Daphne Koller on Education, Coursera, and MOOCs

August 31st, 2014

by Russ Roberts, EconTalk

Daphne Koller of Coursera talks with EconTalk host Russ Roberts about online educational website Coursera and the future of education both online and via bricks-and-mortar. Koller, co-founder of Coursera with Andrew Ng, explains how Coursera partners with universities, how they try to create community and interaction, and the likely impact of widespread digital education on universities and those who want to learn. The conversation includes a discussion of why Koller left a chaired position in computer science at Stanford University to run a for-profit start-up in a crowded field.

http://www.econtalk.org/archives/2014/08/daphne_koller_o.html

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10 Free Online Courses That Every Professional Should Take

August 31st, 2014

by RICHARD FELONI, Business Insider

We asked Salman Khan, founder, executive director, and lead tutor of Khan Academy, for the top 10 lectures professionals in any industry would appreciate, and included them below. Not every lecture is the first one in its respective series, but Khan thinks each is a good indicator of whether you’d like to spend more time going through all the videos and exercises in that course.

http://www.businessinsider.com/essential-khan-academy-courses-2014-8?op=1

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LI colleges, universities boost online courses

August 31st, 2014

By JOIE TYRRELL, Newsday

Online education at most Long Island universities and colleges is being boosted in the 2014-15 school year, with the state university system continuing its major push and other schools reconstructing courses, hiring staff and adding infrastructure to support virtual learning. “We are realizing a vision of learning anytime, anywhere,” said Wendy Tang, an associate professor at Stony Brook University. She also is director of an online SBU program that leads to a bachelor of science in electrical engineering.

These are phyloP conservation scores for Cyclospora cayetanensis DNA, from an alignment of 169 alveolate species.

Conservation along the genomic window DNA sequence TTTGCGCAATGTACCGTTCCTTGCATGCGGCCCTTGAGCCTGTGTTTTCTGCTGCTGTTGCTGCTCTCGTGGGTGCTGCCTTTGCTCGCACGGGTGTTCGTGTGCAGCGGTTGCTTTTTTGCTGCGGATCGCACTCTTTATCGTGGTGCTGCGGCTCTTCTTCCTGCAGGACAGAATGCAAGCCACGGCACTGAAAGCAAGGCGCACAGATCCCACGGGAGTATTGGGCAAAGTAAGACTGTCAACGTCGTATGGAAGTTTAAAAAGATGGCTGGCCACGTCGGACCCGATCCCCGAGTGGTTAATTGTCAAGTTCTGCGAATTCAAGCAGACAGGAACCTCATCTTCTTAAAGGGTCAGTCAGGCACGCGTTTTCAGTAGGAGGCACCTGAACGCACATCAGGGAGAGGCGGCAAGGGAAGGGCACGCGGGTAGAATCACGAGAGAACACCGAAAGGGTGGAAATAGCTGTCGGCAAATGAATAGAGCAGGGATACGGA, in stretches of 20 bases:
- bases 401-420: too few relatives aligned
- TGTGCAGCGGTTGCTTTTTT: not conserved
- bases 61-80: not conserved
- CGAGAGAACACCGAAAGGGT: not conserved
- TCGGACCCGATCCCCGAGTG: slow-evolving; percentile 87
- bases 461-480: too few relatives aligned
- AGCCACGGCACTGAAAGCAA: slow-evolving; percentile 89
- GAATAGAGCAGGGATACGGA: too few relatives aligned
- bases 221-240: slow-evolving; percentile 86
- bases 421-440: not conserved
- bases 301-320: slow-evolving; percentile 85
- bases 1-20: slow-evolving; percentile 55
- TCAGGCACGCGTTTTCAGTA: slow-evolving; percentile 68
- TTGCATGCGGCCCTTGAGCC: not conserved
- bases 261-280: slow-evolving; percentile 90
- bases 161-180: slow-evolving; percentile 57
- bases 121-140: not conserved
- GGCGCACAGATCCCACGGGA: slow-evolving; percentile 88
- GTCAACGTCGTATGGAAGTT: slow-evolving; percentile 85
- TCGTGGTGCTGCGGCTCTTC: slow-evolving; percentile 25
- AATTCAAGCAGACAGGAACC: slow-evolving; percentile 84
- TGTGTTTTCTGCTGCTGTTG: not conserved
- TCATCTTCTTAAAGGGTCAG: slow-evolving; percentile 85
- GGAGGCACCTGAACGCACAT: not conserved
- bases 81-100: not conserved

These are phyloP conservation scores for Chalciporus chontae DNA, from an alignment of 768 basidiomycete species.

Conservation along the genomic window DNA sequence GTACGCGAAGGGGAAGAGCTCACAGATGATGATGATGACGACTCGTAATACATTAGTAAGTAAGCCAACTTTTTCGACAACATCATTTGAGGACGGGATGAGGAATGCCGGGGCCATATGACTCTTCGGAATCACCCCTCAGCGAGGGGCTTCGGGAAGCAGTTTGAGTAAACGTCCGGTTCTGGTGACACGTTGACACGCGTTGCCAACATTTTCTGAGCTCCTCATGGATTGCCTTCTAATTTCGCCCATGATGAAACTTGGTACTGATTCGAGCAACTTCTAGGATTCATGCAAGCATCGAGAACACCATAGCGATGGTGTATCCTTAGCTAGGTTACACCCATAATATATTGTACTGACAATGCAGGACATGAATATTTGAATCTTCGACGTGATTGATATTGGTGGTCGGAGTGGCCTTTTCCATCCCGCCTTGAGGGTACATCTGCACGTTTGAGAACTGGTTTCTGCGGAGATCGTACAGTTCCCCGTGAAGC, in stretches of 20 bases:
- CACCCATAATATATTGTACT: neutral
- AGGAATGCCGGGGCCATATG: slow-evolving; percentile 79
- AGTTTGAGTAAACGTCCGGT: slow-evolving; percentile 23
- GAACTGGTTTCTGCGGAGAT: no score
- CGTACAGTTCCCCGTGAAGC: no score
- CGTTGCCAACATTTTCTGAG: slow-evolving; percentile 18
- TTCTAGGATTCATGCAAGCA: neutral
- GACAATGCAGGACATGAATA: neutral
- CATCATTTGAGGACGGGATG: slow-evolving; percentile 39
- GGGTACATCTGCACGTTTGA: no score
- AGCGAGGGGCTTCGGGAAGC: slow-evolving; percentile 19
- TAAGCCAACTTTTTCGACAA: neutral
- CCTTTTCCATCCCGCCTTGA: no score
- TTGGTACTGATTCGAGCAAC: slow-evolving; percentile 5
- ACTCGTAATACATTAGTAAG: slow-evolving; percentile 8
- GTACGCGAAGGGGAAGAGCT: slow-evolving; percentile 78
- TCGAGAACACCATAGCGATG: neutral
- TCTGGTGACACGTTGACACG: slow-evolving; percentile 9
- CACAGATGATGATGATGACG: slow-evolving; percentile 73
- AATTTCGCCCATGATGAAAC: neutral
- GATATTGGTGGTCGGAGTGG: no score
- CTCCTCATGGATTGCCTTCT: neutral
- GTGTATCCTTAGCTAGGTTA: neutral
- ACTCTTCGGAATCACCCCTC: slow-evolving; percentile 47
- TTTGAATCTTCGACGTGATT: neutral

http://www.newsday.com/long-island/li-colleges-universities-boost-online-courses-1.9134768

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Blended learning design advice for collaboration & retention

August 30th, 2014

By Meris Stansbury, eCampus News

According to a new roundup of case studies spanning multiple universities in Australia, blended synchronous learning can improve student retention rates and ease the concern that online students aren’t getting the same education as on-campus students. However, that’s only if blended learning is done right. Researchers from Macquarie University, Charles Stuart University, and the University of Melbourne identified seven recent case studies from leading universities using diverse technologies in blended synchronous learning to enhance student and faculty collaboration, ultimately leading to better retention rates for online students and more effective learning.

http://www.ecampusnews.com/top-news/blended-learning-design-763/

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Trust in online education on the rise

August 30th, 2014

By Ron Bethke, eCampus News